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July 29, 2016 / 23 Tammuz, 5776

Posts Tagged ‘Tel Aviv’

Jerusalem Mayor to Avoid Thursday’s Pride Parade While Securing Its Path

Wednesday, July 20th, 2016

A year ago this month, Ishai Schlussel, a known Haredi criminal who had just been released from jail after serving time for attempted murder in the 2005 gay pride parade in Jerusalem, was allowed by a negligent police to attack the 2015 gay parade, where he finally managed to murder a teen girl, Shira Banki, and six others. And so the 2016 Jerusalem gay pride parade has naturally become a kind of Selma march to condemn hate and violence, attracting thousands. But Jerusalem Mayor Nir Barkat announced that he would not march in this likely the most publicized gay parade in Israel’s history.

Barkat told the media on Wednesday that he supports the rights of gay people to parade in his city, and that he plans to “lay down a flower” on the spot where young Shira Banki was murdered, because he fiercely objects to anyone using violence in a political debate. But at the same time Barkat still feels that the gay pride parade is a bad idea in Jerusalem, because it needlessly offends hundreds of thousands of religious people in the city.

It was a complex decision by the mayor of the most important city in Israel, in the midst of a political environment that does not tolerate complexity and nuance. And, obviously, Mayor Barkat’s move has already been added by many to the long list of “homophobic” political acts by “hating” Israeli public servants. But Barkat should be admired, not condemned, for his sensible decision to facilitate and provide security for the parade which he openly admits he’d rather not have in his citry.

Unlike the Tel Aviv gay pride parade, which ravenously takes after New York City, Rio and New Orleans in its all-out explicit gesticulations and exhibitionism — the Jerusalem parade is more about people walking in an orderly fashion with rainbow flags, singing and yelling out anti-hate and pro-tolerance slogans. Still, Barkat argues that he would hurt many of his residents’ feelings were he to associate himself directly with the march which promotes acts specifically prohibited by scripture.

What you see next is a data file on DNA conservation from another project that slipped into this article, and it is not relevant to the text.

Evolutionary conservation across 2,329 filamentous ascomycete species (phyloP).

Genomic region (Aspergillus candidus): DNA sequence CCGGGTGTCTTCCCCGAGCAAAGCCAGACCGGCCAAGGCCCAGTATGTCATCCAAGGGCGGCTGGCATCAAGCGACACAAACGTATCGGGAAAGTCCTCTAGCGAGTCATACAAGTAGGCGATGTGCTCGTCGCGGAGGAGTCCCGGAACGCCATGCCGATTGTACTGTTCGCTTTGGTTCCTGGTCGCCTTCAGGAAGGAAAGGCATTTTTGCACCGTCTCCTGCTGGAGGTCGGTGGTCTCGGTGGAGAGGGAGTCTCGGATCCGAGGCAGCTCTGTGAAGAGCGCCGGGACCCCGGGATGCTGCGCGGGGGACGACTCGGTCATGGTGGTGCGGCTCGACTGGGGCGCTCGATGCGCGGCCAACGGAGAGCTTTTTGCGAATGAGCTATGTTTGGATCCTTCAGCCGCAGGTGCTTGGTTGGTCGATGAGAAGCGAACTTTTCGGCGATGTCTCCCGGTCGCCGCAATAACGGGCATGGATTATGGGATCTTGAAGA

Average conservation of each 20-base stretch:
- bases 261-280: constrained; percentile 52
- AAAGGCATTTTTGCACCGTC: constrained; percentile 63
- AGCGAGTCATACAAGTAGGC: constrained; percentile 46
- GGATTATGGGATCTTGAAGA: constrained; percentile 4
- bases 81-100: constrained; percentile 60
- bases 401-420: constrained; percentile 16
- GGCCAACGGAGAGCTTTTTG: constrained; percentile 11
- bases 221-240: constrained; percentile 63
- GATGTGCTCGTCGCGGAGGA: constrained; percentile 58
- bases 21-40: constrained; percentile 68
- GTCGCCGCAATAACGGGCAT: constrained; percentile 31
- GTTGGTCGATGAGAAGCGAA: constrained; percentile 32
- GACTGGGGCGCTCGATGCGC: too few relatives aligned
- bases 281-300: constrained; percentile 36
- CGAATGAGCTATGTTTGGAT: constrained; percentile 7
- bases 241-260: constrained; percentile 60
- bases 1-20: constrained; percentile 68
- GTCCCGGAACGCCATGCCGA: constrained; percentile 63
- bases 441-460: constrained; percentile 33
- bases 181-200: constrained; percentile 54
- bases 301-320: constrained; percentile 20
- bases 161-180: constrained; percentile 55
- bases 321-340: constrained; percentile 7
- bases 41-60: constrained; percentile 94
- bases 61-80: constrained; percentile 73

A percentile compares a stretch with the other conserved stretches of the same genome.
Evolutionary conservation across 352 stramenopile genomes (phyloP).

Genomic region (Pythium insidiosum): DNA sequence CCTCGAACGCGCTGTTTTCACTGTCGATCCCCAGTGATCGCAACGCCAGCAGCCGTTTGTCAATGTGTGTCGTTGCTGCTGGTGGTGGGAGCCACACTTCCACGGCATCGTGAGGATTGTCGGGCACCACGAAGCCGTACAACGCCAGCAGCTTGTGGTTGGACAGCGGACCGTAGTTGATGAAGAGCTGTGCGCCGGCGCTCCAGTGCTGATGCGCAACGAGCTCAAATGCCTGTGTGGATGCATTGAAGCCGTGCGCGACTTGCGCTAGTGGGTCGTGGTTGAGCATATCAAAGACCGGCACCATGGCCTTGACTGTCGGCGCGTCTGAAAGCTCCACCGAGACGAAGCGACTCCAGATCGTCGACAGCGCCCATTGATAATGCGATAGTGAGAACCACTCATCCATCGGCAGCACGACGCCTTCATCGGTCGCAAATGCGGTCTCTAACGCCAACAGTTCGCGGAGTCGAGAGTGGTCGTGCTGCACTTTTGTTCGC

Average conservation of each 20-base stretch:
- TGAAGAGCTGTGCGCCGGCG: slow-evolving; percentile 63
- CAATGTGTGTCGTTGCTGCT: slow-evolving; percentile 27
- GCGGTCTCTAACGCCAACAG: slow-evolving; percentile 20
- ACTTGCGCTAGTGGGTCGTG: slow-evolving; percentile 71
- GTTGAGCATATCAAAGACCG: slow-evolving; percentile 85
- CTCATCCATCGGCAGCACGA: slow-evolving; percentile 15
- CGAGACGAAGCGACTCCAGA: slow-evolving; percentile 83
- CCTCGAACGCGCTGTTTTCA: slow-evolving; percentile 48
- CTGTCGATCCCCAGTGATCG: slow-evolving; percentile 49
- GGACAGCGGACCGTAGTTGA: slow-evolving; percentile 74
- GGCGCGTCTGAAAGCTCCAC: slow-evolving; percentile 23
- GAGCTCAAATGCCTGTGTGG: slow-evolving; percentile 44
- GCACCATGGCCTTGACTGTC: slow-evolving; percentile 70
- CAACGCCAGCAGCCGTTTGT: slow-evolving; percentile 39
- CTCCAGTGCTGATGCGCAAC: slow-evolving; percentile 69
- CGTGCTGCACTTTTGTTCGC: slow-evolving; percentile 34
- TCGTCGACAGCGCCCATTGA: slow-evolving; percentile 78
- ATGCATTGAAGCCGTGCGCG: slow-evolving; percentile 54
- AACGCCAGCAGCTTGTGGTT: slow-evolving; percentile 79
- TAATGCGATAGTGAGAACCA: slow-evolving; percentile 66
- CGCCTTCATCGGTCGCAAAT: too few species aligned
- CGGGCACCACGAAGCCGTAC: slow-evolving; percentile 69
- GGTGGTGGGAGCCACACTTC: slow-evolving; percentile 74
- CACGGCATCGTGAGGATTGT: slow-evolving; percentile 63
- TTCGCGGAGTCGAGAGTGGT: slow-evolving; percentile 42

Meanwhile, Schlussel’s mother and five of his brothers were detained on Wednesday by police, as were 11 rightwing activists. They were all warned to stay away from the parade’s route, and then released. According to Walla, as is usually the case in such business, most of the rightwing activists were not aware there was going to be a parade Thursday and thanked the cops for keeping them informed.

The fact is no one is allowed to stand where the parade is going, the sidewalks will be kept deserted by heavy police guard (of whom, presumably, 3 to 10 percent are gay). According to Jerusalem District Commandeer Major General Yoram Halevy, there will be only two points where the marchers will experience contact with the non-marching public — at the beginning and at the end. Participants will have to report to the start point, undergo security check and receive an ID tag. But the controls will be in place even earlier on: participants from outside Jerusalem will be arriving in buses and will be checked before boarding. And so, as is often the case in our self-protecting democracies these days, what was meant as a lively, vivacious exchange of ideas and, yes, insults, between excitable people, will be reduced to a safe, but quite zombie-like affair.

Which, to some extent, means that Ishai Schlussel actually defeated the gay pride parade with his despicable attack, making it less gay and less proud.

JNi.Media

What If They Commissioned an Anti-Settlements Exhibition and the Pictures Came Out Pastoral and Innocent?

Sunday, July 17th, 2016